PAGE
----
Individual Readers at the Royal High School

One of my favourite things about working with library borrowers’ records is getting to know the individual quirks and tastes of specific borrowers. Towards the end of the eighteenth century, the borrowing habits of the boys at the Royal High School began to diversify. Prior to this, a large majority visited the library to borrow one or two of the same texts as their peers; frequently those by Charles Rollin and World Displayed (1759), a collection of travels and voyages printed by J. Newbery and aimed at a child readership. However, in the nineteenth century you can see the individuality of many of the borrowers come through; with some showing specific interests in botany or naval history for example.

For this post I want to take a closer look at an individual borrower from later in the period of our project. My PhD research took the Royal High School records up until the late 1820s and by then, novels, particularly those by Sir Walter Scott, had come to dominate the borrowers’ records. As we’ve seen in other libraries in the Books and Borrowing project, covered in a previous post by Gerry McKeever, Scott’s novels were widely borrowed and requested at many libraries. He was also one of the Royal High School’s most famous alumni and the school made sure the library was well-stocked with his work. However, other novels were also popular among the boys.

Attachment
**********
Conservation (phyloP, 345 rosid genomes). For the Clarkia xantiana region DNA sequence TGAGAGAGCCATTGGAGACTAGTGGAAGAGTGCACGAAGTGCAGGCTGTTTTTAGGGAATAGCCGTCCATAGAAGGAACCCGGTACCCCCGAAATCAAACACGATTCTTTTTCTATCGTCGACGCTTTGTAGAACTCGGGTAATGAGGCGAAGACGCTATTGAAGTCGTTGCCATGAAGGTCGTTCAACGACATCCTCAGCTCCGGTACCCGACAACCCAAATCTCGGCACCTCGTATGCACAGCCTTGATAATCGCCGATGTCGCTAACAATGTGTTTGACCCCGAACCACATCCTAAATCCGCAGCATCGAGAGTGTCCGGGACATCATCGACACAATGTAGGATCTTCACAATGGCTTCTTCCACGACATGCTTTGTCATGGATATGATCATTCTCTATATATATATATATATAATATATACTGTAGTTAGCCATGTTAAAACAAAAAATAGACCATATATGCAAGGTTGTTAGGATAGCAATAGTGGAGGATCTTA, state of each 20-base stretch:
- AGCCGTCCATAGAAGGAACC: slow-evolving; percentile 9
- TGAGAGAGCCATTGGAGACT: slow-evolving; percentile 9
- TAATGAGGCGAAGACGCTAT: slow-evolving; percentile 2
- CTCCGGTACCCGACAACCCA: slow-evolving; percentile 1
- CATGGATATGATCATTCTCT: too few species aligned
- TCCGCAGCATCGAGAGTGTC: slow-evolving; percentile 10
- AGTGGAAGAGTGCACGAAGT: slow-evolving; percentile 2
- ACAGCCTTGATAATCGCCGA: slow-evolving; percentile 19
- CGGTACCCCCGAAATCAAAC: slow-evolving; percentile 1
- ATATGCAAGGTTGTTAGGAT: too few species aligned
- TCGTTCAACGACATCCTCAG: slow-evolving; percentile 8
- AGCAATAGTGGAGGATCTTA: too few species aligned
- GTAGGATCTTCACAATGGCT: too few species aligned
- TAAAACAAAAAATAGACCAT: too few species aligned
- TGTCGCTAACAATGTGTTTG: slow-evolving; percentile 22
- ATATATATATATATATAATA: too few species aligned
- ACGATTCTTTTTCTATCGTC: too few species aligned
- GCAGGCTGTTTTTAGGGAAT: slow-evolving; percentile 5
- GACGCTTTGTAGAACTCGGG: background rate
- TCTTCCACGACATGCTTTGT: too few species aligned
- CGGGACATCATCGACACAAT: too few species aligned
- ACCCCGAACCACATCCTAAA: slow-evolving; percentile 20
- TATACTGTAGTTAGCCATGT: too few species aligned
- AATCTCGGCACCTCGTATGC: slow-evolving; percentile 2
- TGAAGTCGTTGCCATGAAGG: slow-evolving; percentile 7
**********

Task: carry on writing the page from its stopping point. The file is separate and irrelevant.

Borrower's record for John Hope Meiklejohn

This borrower’s record belongs to pupil William Hope Meiklejohn, showing his borrowings from the school library in 1825/26 and shows a strong preference for novels with many of Scott’s works borrowed alongside Frances Burney’s Evelina (1778), Cecilia (1782) and Camilla (1792) and Henry Brooke’s Fool of Quality (1765-1770). These books were all hugely popular among Meiklejohn’s classmates.

Unlike the other novels, Fool of Quality is unusual in that it was not acquired deliberately by the school, like the bulk of the most frequently borrowed novels. Rather it came into its hands via a large bequest from a former pupil, George Grindlay, in 1801. Despite this, it was the tenth most borrowed book in the 1820s. As Matt Sangster has previously highlighted, it is a work which deserves greater critical attention given its enduring popularity across our various libraries.

The books that Meiklejohn borrowed all appear in the top twenty most frequently borrowed works at the Royal High School in the 1820s and so, in this respect, his reading is typical for a pupil of this time. However, his almost complete devotion to novels is slightly unusual. Many of the pupils interspersed their reading of fiction with other genres, but this example points to the individualization of reading habits among the boys in this decade as well as an appetite for novels, particularly Scott’s works, which extended across our libraries down to the young readers at the High School.